Yes folks, it’s that time of the year again. Time for magic. Time to look at our crystal balls again. Time to make predictions. Here we go!
Let’s first look back a little. Last year I talked about Messenger Platforms (part 1 and part 2). Messenger platforms have really taken off and are replacing social channels, apps, engagement channels, and websites with their platform. Facebook announced their Chatbot platform. WeChat is continuing their streak with ridiculously high penetration rates in the world’s largest consumer market (read this economist article). Yet at the same time, WhatsApp announced a year back they’d start supporting businesses; we haven’t seen much there yet…
Bringing this to our world of customer service and the contact center; we still see tremendous interest with our customer base in adding messenger channels as a support channel. We also observe that there is more understanding of what it actually means to add these as a customer service channel and that the other side of the coin - the agent experience and how it connects back to your multi-channel service strategy - is considered more. In other words, folks realize that you just can’t say “hey, let’s start with messenger platform for customer support”. You have to first make sure it fits in your multi-channel service platform without costing it you a fortune in integration work. Anyways, that’s 2016. Let’s move to 2017!
In a few years from now we’ll look back and remember 2017 as the year the mobile apps purge happened. In the last few years we’ve heard so much about mobile apps and how it was going to change the world. Buzzwords like the “App Economy” were used in every second sentence. The apps are going to take over the internet, replace websites, because a tailored app would be so much more valuable than this generic website, right? Mobile phone memory was going to grow indefinitely, making room for ever more apps on our devices, etc. A million apps on the app stores, etc.
Sound familiar? Well, we’re certainly using apps more intensively, but I believe we’ll be using less and less apps. So we’ll use less apps more. Consumers are tired of downloading apps for stuff that they only occasionally do or need. A well designed mobile page that’s intuitive and easy to use (big buttons!) will be so much more valuable for consumers.
What about the apps for customer service agents? Also here, I believe such apps will be used increasingly in niche situations - where a very specific requirement commands a mobile app - but by far most customer service professionals will prefer to use devices with more screen real-estate like tablets and PCs.
Security is one of those topics that’s always been there, but in waves appears and disappears from the discussions. With rumours about the US elections being hacked, 1 billion Yahoo! user names stolen and plenty more similar stories, enterprises will continue to tighten their security requirements, something we at Oracle applaud and encourage.
Within the space of customer service, I am predicting that organizations will increase their scrutiny when looking at customer service software purchases. I suspect two things will happen.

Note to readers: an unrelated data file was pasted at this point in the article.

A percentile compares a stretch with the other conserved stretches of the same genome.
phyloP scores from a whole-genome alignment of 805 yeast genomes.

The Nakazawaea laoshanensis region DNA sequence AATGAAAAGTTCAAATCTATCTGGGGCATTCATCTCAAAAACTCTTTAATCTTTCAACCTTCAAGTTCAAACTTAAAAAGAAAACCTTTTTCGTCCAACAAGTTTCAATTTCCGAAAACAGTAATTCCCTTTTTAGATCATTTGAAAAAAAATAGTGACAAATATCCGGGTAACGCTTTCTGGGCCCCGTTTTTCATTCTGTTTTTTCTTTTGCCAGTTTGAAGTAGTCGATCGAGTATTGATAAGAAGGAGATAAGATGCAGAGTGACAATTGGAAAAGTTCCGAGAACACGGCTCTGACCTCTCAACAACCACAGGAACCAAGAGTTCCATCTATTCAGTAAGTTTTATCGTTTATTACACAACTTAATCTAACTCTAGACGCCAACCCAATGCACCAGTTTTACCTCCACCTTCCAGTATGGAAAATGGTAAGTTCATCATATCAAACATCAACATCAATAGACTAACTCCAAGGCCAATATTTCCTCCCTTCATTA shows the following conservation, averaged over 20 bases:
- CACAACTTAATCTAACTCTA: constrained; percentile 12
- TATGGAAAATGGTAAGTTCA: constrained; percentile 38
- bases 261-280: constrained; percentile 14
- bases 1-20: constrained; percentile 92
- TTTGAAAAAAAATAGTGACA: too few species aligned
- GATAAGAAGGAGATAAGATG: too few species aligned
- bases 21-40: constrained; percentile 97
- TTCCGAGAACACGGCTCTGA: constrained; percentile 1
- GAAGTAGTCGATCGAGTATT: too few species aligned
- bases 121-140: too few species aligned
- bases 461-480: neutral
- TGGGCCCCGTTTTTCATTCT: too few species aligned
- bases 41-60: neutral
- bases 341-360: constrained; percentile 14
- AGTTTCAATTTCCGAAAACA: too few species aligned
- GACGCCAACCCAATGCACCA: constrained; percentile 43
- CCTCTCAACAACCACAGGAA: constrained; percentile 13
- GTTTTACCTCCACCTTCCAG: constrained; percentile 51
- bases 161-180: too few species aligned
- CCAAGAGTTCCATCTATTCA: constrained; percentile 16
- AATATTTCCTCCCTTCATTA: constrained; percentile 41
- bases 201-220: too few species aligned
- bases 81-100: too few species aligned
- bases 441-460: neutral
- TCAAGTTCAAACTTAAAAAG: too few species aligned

First, for a large share of large organizations that are still mostly running on heavy on-premise systems, the discussion of transitioning to the cloud will become more challenged. Just to be clear, I firmly believe that enterprise cloud software - such as what Oracle offers - is in fact more secure than practically all on-premise legacy systems. This, simply for the reason of economies of scale; vendors like Oracle posses vastly more expertise and resources to ensure security than the internal security team of any enterprise business. Still, many folks will just get scared of the Yahoo! hacking stories, and will wrongly believe their data is more secure keeping it in-house.
Second, for the businesses that are in the cloud already - say using point solutions for customer service channels - will increasingly turn to vendors that are more credible security wise.
I predict that as fast as the chatbot hype blew up in 2016 it will deflate in 2017. The promise of chatbots is a very exciting promise.
But we’ve seen similar hypes before. Remember when Apple launched Siri 7 years ago? A lot of people got excited and solutions were put in the market. Every business wanted a speech enabled personal assistant like Siri.
Text based virtual assistants, go back way further and have been around for almost two decades. Just like the Siri type speech-based assistants, they’ve never really taken off. Today’s chatbots are essentially the same Virtual Assistants, but surfaced through different channels (and with better integration frameworks).
The reason it didn’t take off will be the same reason the current chatbot hype will deflate. The hard part with conversational interfaces is language (read this excellent economist briefing if you want to learn more). Understanding what the meaning of the user-input is and what to do with it. The interface and connection has always been the plumbing. The language capabilities behind it defines whether a chatbot is valuable. Anyone can create a bot that does basic keyword understanding and process simple commands, but to make something that actually works and is of value for an enterprise use-case, you need to call in the expensive experts.
I believe that in 2017 the world will realize quickly that in the majority of the cases the on-going costs of deploying and maintaining a chat bot will often exceed the value it actually generates for the business.
Sometimes it can be frustrating to talk to a chatbot.
I’m looking forward to seeing what 2017 brings us! What about you? Can you recognise some of the topics mentioned above? You don’t agree at all? I’d love to hear from you in the comments below.